[This is the headline over a report published on the BBC News website on this date in 2000. It reads as follows:]
Scotland's senior law officer has continued his efforts to reassure members of families of Lockerbie victims in the United States over the trial of two Libyans accused of the bombing.
Colin Boyd QC, the Lord Advocate, is in Washington, where he addressed 20 families in the Office for the Victims of Crime. He is going on to meet US Attorney General Janet Reno in the Justice Department.
He will be outlining to her the protocol and practice for the trial , which is due to start at Camp Zeist in the Netherlands on 3 May.
The purpose of his visit is to reassure the families that last month's resignation of the previous Lord Advocate, Lord Hardie, will not affect the prosecution.
Over the weekend he spoke to 50 families in Boston, Massachusets with the same message.
Mr Boyd got a positive response from the president of the US families group, George Williams:
"From what I understand Colin Boyd was doing all the nuts and bolts to begin with, and that Lord Hardie was the head honcho but he was the supervisor.
"We feel that they haven't lost anything serious by losing Lord Hardie. We wish he hadn't gone, but we feel he's been replaced admirably."
Earlier, the United Nations said it had no plans to publish a controversial secret letter from its Secretary General Kofi Annan to the Libyan leader Colonel Gaddafi.
The document was written last year shortly before the two Libyans accused of the Lockerbie bombing were extradited to the Netherlands.
US President Bill Clinton has been sent an appeal from American relatives of those who died on Pan Am 103 urging him to put pressure on the UN to release the letter.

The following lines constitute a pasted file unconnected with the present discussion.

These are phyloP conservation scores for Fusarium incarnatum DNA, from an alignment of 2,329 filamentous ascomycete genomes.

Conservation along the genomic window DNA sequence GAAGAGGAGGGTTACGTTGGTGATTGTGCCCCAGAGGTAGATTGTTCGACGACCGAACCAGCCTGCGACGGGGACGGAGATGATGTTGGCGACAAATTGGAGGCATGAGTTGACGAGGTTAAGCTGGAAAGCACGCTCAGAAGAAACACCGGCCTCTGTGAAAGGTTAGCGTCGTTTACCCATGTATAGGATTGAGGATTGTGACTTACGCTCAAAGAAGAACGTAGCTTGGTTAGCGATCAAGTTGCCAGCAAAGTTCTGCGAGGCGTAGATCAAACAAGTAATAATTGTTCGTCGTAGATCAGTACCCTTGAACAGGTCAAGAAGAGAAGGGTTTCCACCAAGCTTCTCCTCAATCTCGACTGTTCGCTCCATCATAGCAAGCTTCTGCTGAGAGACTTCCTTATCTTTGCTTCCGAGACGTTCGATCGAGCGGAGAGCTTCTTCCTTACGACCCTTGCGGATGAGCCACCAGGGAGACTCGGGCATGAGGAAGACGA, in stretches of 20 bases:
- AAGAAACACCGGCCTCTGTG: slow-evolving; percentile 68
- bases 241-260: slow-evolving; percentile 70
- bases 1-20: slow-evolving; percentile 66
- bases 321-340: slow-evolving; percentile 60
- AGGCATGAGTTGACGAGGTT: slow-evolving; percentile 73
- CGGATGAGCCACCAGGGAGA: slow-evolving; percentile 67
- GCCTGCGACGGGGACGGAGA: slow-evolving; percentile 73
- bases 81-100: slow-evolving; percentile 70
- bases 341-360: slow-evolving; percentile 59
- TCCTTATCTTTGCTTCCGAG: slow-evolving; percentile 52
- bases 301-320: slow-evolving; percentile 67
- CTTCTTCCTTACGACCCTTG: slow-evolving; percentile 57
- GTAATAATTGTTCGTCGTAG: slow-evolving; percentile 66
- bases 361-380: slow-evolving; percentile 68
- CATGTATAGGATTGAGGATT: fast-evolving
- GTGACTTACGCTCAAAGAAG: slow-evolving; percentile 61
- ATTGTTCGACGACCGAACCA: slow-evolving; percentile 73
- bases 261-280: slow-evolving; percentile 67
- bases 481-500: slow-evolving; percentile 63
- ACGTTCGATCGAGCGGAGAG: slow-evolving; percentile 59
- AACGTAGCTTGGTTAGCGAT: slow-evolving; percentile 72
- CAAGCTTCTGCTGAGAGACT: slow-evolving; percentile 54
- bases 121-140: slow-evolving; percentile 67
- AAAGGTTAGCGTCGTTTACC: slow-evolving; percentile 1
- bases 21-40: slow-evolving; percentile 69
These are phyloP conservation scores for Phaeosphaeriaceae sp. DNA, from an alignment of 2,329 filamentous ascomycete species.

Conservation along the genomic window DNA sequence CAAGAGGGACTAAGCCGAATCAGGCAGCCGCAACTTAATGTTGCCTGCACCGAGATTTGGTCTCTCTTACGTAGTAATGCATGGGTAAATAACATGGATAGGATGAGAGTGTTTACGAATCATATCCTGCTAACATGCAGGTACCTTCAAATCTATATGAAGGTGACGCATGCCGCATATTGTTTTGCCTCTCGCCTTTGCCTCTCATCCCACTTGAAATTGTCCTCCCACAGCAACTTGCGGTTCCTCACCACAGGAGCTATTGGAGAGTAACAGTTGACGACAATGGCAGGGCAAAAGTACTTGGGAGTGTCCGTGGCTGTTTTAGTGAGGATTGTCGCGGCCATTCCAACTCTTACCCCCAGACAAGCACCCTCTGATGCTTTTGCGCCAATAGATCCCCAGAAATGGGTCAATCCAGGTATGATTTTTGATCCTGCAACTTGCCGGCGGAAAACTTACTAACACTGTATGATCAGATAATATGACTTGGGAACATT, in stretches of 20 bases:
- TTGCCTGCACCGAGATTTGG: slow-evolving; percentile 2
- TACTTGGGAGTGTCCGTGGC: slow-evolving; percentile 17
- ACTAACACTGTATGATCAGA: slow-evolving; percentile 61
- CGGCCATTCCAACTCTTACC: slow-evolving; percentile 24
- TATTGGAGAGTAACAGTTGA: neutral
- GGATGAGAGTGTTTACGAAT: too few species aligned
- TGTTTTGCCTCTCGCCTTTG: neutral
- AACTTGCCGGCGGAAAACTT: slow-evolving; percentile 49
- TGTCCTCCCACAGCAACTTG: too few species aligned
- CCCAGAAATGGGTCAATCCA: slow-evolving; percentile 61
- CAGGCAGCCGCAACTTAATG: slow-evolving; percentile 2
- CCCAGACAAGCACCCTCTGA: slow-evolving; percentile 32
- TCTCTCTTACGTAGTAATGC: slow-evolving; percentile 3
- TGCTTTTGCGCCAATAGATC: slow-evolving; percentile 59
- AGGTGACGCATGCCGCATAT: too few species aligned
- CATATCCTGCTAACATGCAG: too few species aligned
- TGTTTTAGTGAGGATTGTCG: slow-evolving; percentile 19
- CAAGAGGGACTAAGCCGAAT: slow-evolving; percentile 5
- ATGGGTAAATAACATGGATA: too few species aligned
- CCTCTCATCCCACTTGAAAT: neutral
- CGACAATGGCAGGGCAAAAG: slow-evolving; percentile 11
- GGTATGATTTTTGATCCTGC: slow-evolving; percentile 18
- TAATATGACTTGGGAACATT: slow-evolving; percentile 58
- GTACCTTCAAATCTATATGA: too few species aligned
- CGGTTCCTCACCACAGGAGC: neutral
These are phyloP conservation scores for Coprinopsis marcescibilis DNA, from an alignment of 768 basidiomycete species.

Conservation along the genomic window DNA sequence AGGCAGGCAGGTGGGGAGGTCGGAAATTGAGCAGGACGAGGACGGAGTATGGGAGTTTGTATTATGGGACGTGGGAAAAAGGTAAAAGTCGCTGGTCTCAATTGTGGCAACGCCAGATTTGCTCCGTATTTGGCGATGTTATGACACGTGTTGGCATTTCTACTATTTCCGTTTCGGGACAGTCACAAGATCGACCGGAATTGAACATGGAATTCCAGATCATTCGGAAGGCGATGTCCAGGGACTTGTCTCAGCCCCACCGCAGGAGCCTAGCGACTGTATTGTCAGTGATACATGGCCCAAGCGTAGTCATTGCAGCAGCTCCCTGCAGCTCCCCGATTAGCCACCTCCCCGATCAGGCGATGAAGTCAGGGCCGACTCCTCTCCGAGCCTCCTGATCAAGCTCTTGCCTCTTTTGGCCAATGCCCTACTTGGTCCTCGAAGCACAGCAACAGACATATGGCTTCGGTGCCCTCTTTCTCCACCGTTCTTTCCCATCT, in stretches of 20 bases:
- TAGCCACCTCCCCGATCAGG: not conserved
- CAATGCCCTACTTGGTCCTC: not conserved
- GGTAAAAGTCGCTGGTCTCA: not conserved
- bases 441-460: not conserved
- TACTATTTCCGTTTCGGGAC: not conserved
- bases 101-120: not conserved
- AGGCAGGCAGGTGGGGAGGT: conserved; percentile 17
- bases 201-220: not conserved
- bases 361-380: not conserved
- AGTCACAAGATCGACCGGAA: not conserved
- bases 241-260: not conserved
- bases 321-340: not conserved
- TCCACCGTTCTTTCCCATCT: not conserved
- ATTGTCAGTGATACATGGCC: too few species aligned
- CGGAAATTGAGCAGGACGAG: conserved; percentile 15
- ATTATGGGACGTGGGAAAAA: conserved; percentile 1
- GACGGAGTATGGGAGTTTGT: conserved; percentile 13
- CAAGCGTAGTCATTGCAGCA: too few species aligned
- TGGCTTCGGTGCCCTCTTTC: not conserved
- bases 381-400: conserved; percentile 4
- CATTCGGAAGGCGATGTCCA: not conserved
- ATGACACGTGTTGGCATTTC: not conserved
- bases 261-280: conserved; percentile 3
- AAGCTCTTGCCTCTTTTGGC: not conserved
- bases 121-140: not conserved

Some US relatives have claimed it contains details of a secret deal with Libya and they have written to President Clinton.
Bob Monetti, of US Families of Victims of Pan Am 103, said they want to see what is in the letter.
"It's incredibly bizarre for everybody to assure us that the letter means nothing and yet not to show it to us," he said.
Mr Boyd said he had seen the letter and would have no problems if it was published.
The contents of the secret UN letter would not prejudice the trial of the Libyans, due to start on 3 May.
"I have seen the letter in the past few days, together with the annexe which is referred to in it," he said.
"Neither the letter nor the annexe in any way inhibits my responsibility, which is to prosecute and bring evidence in the case.
"I told the relatives that if it were to be published I would have no difficulty at all with that."
However, a spokesman for the UN secretary general told BBC Scotland that the letter was a private communication between Kofi Annan and a head of state and would not be made public.